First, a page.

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Restaurant review: Vision of China

Yuet Ben has stood out on the Chinese restaurant map since 1968. Angie finds out what makes it different from the rest of the pack

Published on September 22nd 2010.


Restaurant review: Vision of China

It may have Europe's oldest Chinese community, but Liverpool's Chinatown is little more than one street: Nelson Street. However its massive red and gold arch - the largest Chinese arch in the western world (for those who like their statistics coming thick and fast), does have a grip on the imagination that is wrestler like - a full nelson, you might say.

Yuet Ben stands just outside the arch looking in. When it was established, almost 40 years ago, by Yuh Ho Yau, a first generation immigrant from Yantai, Shandong, there was not the unrivalled view of today. The restaurant was actually over the road, in St George's Street, and as for the arch, that only arrived in 2000.

Built in the port city of Shanghai, it was created, by craftsmen, to withstand the salty storms from the sea. But the arch, under which all things must pass, has fallen prey to the short passage of time and Mersey tide. It is in need of a lick of paint from its adoptive city, and the One-Stop Shop cannot provide.

In contrast, when Yuh Ho arrived here he needed little in the way of aid from his new home. He hit the ground running, in fact, having worked in restaurants in Beijing, Hong Kong and New York. He wanted to bring the gold standard in northern Chinese food to the city, and his show soon settled into a permanent home at the corner of Upper Duke Street.

Yuet Ben, meaning “welcome honoured guest”, is these days run Yuh Ho's daughter Theresa and her husband, Terry Lim. Like the arch, it stands out, and for several reasons: in a landscape of neon, it looks more like an Edwardian merchant's HQ, with its oriel window and yellow brickwork. Inside there are no harsh lights, but foliage and yellow mello-tones that give it a distinctly western feel. It has been like this for years.

We immediately get the Tsing Tao in, while the hot platter of appetisers is on its way. There aren't many Chinese diners in here, they are in their droves up the road at the Mei Mei, but business isn't slow and many people say this is the best Chinese in Liverpool.

It's a comfortable place, too, at least until the food comes and it is clear that additional refreshment will be needed at some stage. To make our waitress's life less of a chore, I call for it now.

“More beer?” she exclaims, then looking at my friend, “And you?”

My friend, who needs little help in the way of a livener to liven her up, declines. The waitress regards me one more time before commencing her errand, and my nose starts to turn into a bulbous, gout filled, ruddy mass, like my Uncle George's just before he dropped dead in his cups many years ago. Not good.

But the food is, so far: a big selection of light and airy spring rolls, savoury triangles, prawn toasts and crispy won ton comes on a bed of the crispiest, fried spring cabbage, which makes you wonder why you would ever cook it any other way. The hot chilli and sweet and sour dipping sauces are more than passable too, the latter having a formidable astringency that slashes its way through the sugary pinkness.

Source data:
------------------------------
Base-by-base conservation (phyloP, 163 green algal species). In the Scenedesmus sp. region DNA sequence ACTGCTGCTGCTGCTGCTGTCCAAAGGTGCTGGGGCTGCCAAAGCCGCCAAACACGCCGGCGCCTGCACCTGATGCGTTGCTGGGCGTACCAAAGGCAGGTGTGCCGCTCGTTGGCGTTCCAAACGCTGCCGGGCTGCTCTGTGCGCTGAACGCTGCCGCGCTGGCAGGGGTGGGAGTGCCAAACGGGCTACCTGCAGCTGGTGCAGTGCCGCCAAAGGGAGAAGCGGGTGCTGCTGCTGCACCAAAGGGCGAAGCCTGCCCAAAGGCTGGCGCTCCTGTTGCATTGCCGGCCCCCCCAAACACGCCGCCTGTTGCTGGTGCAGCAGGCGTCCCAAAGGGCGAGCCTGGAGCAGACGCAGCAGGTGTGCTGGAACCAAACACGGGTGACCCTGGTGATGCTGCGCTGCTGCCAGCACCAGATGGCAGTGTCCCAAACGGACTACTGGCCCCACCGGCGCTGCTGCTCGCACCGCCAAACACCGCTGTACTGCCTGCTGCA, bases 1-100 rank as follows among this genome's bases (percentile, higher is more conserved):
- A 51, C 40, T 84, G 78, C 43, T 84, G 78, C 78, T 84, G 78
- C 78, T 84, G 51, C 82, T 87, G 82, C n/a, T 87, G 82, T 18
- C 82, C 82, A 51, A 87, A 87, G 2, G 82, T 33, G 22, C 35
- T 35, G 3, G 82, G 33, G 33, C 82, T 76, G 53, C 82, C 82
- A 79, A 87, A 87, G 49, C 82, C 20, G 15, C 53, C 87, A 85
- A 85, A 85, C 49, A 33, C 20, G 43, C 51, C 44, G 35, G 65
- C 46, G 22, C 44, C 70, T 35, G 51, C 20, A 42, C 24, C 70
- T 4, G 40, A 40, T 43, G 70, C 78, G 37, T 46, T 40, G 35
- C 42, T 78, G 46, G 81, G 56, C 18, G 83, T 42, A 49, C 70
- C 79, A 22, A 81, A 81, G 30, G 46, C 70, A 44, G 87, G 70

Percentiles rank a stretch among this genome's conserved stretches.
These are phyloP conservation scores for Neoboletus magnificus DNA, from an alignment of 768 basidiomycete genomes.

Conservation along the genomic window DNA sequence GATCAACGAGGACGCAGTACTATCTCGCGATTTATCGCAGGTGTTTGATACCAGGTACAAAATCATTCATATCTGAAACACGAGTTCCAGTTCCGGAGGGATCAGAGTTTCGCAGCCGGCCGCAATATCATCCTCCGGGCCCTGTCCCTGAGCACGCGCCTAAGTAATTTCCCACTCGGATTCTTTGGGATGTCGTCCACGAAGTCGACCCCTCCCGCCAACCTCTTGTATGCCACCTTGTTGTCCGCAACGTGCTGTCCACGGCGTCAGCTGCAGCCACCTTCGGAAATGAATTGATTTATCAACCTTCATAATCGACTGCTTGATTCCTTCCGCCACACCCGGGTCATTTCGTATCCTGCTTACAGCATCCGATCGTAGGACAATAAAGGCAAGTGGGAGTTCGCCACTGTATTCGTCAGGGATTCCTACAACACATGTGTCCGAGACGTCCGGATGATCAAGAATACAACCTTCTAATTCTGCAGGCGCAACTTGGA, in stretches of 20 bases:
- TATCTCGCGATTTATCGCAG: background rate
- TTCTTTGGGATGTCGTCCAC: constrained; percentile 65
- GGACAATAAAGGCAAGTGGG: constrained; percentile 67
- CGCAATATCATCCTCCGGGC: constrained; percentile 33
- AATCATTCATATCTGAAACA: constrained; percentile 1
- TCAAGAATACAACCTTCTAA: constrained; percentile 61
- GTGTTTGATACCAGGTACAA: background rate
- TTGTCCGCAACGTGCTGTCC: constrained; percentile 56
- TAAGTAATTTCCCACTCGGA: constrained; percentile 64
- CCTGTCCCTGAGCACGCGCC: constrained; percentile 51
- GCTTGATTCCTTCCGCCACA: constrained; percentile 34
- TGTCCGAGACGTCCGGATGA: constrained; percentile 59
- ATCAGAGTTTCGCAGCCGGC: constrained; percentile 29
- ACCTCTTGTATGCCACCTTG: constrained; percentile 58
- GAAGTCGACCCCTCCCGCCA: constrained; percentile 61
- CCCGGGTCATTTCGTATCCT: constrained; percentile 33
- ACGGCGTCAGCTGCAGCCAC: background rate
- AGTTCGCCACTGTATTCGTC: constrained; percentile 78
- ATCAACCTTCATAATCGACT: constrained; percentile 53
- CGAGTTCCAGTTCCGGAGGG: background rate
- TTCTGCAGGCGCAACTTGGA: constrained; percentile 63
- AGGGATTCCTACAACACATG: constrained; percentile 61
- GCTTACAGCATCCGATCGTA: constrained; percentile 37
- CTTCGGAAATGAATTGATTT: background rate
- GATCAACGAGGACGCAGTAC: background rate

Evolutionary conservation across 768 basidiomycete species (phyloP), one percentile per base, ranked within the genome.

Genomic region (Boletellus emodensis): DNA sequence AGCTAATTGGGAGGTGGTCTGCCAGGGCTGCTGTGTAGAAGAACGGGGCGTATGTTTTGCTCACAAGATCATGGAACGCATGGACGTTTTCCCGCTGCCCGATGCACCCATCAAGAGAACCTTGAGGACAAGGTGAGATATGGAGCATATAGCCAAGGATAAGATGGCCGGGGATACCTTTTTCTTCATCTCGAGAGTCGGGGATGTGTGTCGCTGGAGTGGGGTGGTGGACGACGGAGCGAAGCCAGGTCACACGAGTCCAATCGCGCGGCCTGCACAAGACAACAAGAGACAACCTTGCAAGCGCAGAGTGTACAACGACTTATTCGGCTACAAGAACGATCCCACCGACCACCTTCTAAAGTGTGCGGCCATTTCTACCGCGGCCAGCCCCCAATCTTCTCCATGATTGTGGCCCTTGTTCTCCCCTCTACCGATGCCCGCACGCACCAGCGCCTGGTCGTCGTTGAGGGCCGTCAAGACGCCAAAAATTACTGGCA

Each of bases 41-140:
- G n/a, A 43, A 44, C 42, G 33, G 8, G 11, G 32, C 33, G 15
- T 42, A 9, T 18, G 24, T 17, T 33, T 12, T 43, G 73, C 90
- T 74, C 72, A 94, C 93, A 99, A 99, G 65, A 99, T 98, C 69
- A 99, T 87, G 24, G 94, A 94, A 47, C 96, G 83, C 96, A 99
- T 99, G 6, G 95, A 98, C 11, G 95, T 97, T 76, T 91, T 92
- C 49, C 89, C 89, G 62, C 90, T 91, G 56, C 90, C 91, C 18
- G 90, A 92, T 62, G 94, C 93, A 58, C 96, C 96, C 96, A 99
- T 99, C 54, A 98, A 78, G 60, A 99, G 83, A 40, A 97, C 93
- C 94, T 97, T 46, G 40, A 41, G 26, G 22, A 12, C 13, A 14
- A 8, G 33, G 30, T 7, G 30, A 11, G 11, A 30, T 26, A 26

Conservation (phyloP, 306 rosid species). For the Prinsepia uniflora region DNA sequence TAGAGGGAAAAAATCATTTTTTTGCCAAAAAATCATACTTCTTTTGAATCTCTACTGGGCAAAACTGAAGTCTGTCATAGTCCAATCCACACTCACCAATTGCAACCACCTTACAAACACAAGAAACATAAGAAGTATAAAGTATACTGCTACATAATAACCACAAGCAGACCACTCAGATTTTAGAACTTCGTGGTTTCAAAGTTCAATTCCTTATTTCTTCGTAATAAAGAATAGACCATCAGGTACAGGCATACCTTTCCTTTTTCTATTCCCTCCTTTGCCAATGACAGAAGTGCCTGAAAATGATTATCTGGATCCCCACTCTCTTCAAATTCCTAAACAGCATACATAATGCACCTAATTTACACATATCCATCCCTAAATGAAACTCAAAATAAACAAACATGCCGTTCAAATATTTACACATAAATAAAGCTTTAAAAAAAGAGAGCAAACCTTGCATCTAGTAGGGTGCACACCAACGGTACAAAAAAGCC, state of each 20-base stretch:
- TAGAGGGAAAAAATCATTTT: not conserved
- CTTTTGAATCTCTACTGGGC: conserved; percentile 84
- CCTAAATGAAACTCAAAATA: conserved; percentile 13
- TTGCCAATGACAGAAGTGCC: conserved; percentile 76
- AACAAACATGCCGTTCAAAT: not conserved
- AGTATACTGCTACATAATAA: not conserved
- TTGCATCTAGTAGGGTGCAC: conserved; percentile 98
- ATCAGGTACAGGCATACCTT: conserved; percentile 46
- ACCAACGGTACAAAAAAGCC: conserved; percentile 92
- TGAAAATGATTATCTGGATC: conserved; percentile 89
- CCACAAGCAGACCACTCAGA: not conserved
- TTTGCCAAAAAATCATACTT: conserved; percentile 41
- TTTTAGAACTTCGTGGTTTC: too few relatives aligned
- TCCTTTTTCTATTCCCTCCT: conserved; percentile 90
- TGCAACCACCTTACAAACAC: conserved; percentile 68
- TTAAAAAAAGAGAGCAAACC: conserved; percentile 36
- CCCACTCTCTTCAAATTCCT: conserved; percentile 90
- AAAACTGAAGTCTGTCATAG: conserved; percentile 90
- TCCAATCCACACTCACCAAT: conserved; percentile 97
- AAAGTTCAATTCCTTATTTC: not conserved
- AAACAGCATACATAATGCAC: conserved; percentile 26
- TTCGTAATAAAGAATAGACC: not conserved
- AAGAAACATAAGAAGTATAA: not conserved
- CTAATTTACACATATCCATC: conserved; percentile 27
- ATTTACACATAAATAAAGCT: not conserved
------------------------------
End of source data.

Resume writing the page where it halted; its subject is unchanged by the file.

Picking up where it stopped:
The “Yuet Ben spare ribs” are memorable for a messiness derived from a sea of another sweet/sour sauce in which they gasp for breath. One finger bowl for us to share arrives, five minutes later, but by thhen the reputation of our single serviettes is in tatters - as is mine when I feebly ask for another beer.

We could, and should, have tried one of the couple of dishes that this place creates in an effort to stray from bog standard chippy fare: Kwo-ta prawns – basically a garlic, ginger and spring onion affair but with the addition of a red wine reduction, or ink fish in blackbean. But these are about the only departures, really, and, instead, I want to see what this place can do with a Saturday takeaway favourite.

This road leads to ruin, at least as far as stay-at-home nights with a foil tray go for the near future. Beef in blackbean sauce is a cracking, rich dish, plentiful in meat and vegetables and in a thick, black mass that is intense soya savouriness. Terry Lim claims he only uses the slightest amount of MSG, but it never did give me a headache, anyway, and they'd probably make it without if you asked them.

My friend has a bowl of chicken chow mein which I have little interest in. It quickly becomes apparent that neither does she, and she avails herself of the luscious beef dish, leaving me glad that three Tsing Taos don't make me too mouthy.

Straying into Cantonese territory, the chow mein is gigantic and I have a go at it. There is not a great deal in the way of chicken among the noodle mountain, but that's the way it came in the home country before times got easier for people. I don't know if that idea still washes here.

The batter on the friend's banana fritter, she says, is a little on the stodgy side, but “the ice cream's nice” she brightly offers and what more can you say?

Our waitress seems keen to get it all over with and attempts to whisk the bill from us after just a moment of presenting it. No money has even been offered yet. We quickly scramble the £48.90 together and she is away. We fish the bill from the bin after we go in search of our coats.

I make Chinese New Year resolutions to come back: to attend the wine tastings that Terry organises every month (with banquet), just to see what our waitress makes of it, and if only to order, and eat, beef in black bean sauce in peace.

I must also live a little and try the kwo-ta prawns. All to myself? Or would that just be shellfish?

Angie Sammons

Yuet Ben
1 Upper Duke Street
L1 9DU
Tel: 0151 709 5772

Photographs by Chris Keller-Jackson

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